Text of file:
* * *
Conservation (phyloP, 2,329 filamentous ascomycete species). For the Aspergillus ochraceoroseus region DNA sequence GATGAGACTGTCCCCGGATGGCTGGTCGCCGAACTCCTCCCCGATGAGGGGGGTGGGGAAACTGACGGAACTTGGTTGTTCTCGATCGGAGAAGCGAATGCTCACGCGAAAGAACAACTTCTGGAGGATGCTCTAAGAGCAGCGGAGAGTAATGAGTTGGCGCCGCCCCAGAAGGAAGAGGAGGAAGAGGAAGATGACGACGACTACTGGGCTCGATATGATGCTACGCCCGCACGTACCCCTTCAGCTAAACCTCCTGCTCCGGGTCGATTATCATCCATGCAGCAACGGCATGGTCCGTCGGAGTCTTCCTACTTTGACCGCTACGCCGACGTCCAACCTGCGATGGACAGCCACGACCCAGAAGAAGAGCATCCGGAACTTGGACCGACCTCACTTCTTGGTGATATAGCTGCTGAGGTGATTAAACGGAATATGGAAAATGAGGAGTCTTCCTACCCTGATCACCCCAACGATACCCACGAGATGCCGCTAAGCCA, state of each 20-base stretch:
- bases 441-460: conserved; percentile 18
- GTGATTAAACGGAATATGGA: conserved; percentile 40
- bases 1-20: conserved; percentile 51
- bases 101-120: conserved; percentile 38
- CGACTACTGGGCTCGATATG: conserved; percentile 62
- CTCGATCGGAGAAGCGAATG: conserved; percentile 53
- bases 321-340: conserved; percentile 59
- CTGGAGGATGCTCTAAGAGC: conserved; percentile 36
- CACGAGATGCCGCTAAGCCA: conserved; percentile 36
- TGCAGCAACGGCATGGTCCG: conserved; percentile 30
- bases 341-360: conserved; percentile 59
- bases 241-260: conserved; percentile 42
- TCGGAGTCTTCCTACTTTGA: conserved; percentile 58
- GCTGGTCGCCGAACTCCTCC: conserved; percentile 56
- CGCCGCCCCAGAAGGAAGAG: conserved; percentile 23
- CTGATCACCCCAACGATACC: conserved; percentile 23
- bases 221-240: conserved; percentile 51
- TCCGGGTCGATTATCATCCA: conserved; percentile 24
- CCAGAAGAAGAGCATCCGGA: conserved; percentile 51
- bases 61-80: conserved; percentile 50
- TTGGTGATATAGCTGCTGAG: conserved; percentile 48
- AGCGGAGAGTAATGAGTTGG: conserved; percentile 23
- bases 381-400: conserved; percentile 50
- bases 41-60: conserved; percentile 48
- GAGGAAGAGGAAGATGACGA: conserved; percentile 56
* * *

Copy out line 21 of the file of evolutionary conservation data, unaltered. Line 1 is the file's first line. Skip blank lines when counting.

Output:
- bases 61-80: conserved; percentile 50